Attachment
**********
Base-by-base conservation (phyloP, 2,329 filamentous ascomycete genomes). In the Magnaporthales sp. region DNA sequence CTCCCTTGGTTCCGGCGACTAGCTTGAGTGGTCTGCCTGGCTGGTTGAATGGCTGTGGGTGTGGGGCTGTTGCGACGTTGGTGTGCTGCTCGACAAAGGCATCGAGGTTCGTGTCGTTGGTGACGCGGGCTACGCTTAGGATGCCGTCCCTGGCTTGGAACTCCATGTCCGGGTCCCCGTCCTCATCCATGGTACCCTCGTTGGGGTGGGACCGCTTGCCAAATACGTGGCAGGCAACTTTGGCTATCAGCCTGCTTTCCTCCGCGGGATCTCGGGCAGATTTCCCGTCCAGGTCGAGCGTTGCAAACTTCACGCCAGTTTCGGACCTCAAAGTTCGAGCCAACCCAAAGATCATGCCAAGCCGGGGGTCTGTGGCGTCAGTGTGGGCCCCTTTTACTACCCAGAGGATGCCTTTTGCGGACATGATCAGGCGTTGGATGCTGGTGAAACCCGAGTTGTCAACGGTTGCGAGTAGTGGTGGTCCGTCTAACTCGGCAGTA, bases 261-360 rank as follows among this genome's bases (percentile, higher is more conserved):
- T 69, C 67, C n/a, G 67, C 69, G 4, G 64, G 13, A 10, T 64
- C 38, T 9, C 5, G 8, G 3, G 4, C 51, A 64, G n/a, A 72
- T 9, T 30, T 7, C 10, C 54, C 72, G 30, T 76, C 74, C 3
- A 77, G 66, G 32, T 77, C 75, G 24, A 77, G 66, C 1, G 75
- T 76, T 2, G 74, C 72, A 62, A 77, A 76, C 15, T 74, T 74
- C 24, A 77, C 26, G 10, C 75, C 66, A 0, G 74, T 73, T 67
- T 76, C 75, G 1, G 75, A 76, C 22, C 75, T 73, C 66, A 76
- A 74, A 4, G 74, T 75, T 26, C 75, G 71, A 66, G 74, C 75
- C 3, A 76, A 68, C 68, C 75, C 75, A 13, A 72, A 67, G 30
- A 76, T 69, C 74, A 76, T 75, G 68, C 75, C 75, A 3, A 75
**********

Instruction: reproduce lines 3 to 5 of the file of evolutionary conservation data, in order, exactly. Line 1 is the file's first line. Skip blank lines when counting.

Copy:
- C 38, T 9, C 5, G 8, G 3, G 4, C 51, A 64, G n/a, A 72
- T 9, T 30, T 7, C 10, C 54, C 72, G 30, T 76, C 74, C 3
- A 77, G 66, G 32, T 77, C 75, G 24, A 77, G 66, C 1, G 75